Those are the stories Atlanta’s leaders are eager to tell, and none of them are make-believe. All of those good things are happening. But there are other stories, ones that testify to what might be called Atlanta’s paradox of progress. The neighborhoods that declined due to lack of investment are now being punished by the sudden influx of investment. Or at least many longtime residents are. Atlanta’s housing crunch is not as intense as in Seattle or Denver -- corporate recruiters love to brag about how much more house an Atlanta salary can buy than is true among its affluent competitors -- but outside the professional class, the crunch is becoming quite severe. Growth has led to horrendous traffic problems, making close-in neighborhoods much more desirable, but rendering those same neighborhoods unaffordable to the poor and working class. Longtime residents suddenly find themselves priced out. Evictions have become routine. “Atlanta and cities around the country have been great at building buildings, but not at including people,” says Kwanza Hall, a member of the city council.
About one in five residents of Atlanta is living in poverty, while another 25 percent of the economy consists of low-wage service jobs in hospitality, restaurants and retail. Residents in southern and western parts of metro Atlanta can only look on boom areas like Midtown with envy, while worrying that when and if revitalization comes to their neighborhoods, it might force them to leave. “We’ve been essentially importing our talent,” says A.J. Robinson, head of the downtown improvement district. “I’m not sure that’s sustainable.”
Atlanta has figured out how to be a successful city, but it hasn’t figured out how to be successful for everyone. That doesn’t make it unique in urban America. But the divide between the area’s winners and losers is worse than in many other places. Atlanta not only suffers from stark income inequality, but also has one of the worst track records when it comes to upward mobility. A resident of a struggling neighborhood like Vine City or Thomasville might live a short drive from thriving job centers, but physical proximity ends up being no help to someone lacking skills or education. Some community leaders are quick to cite the statistic that a child born into poverty in Atlanta has only a 4 percent chance of escaping poverty as an adult. “Growth has bypassed too many neighborhoods,” says former state Sen. Vincent Fort. “A child born in Grady Hospital, the inner-city hospital for poor people in Atlanta, has less chance than a child anyplace in this country of joining the middle class.”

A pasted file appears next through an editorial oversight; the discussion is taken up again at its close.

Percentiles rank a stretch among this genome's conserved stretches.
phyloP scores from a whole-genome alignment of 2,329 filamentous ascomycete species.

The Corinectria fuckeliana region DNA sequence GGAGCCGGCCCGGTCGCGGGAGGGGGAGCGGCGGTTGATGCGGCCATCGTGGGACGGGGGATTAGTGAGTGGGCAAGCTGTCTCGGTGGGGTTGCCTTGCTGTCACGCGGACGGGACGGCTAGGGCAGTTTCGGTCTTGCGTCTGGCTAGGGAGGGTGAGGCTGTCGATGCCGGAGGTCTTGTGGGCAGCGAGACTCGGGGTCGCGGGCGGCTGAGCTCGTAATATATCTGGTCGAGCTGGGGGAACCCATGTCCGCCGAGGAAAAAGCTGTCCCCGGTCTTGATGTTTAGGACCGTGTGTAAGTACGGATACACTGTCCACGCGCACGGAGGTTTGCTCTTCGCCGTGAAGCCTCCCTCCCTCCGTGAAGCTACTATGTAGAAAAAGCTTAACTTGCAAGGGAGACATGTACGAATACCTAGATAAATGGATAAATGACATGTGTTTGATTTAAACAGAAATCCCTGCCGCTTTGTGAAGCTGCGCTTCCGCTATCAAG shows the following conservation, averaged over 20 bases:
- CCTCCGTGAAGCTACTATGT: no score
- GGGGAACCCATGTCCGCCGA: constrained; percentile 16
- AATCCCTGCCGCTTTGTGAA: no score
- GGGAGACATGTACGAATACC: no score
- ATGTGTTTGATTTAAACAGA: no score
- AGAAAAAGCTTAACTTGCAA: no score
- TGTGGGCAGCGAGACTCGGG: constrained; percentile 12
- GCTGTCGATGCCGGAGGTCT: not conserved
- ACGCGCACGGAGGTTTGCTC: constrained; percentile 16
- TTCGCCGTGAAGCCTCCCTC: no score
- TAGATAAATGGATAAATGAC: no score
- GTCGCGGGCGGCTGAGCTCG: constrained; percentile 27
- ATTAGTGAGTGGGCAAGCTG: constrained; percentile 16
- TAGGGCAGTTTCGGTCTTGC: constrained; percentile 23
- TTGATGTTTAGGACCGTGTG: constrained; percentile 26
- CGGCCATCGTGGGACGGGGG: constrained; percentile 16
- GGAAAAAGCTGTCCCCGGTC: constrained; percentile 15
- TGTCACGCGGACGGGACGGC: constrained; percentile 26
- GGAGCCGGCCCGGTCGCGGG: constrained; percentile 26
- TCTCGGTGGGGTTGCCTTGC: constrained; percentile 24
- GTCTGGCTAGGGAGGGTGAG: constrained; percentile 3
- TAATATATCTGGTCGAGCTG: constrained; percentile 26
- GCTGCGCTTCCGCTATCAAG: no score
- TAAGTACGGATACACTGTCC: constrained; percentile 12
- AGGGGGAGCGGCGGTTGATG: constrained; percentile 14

Atlanta’s growing pains have become one touchstone in the city’s mayoral race this year. Fort, like city councilmembers Mitchell and Hall, is running. Reed is term-limited. Eight years ago, he won the race against Mary Norwood, then as now a member of the city council. Norwood came in first in the November 2009 election, but fell short of an outright majority, and then lost to Reed by 700 votes in the runoff. She is once again leading the polls, but with eight serious candidates in the race, another runoff appears inevitable, perhaps one that will be racially polarizing. Mitchell, Fort, Hall and most of the other major candidates are black. Norwood is white. “I would be surprised if Norwood’s not in the runoff,” says Michael Leo Owens, a political scientist at Emory University. “I would be surprised if she’s not elected mayor.”
The election of a white mayor would signal a sea change. In 1973, Atlanta became the first major city in the South to elect a black mayor. Now it faces the very real prospect of electing its first white mayor in nearly half a century. People in Atlanta endlessly refer to the city as the birthplace of Martin Luther King Jr. and a cradle of the civil rights movement. But the reality in this “black mecca” is that most black professionals have already moved out to the suburbs. They’re being replaced by affluent whites. Atlanta is still majority-black, but just barely. “The fact that the population is growing is mainly a function of whites moving to the city,” Owens says.
The increased white numbers far exceed the 700 votes by which Norwood fell short eight years ago. That alone might put her over the top. But this time, Norwood also is claiming support among African-American voters, some of whom believe black leaders have not always looked out for their interests, choosing instead to give in to business demands. “In a place where you have a black political elite, the fact that working and poor blacks are being pushed out of the city proper is problematic,” says Deirdre Oakley, a Georgia State University sociologist.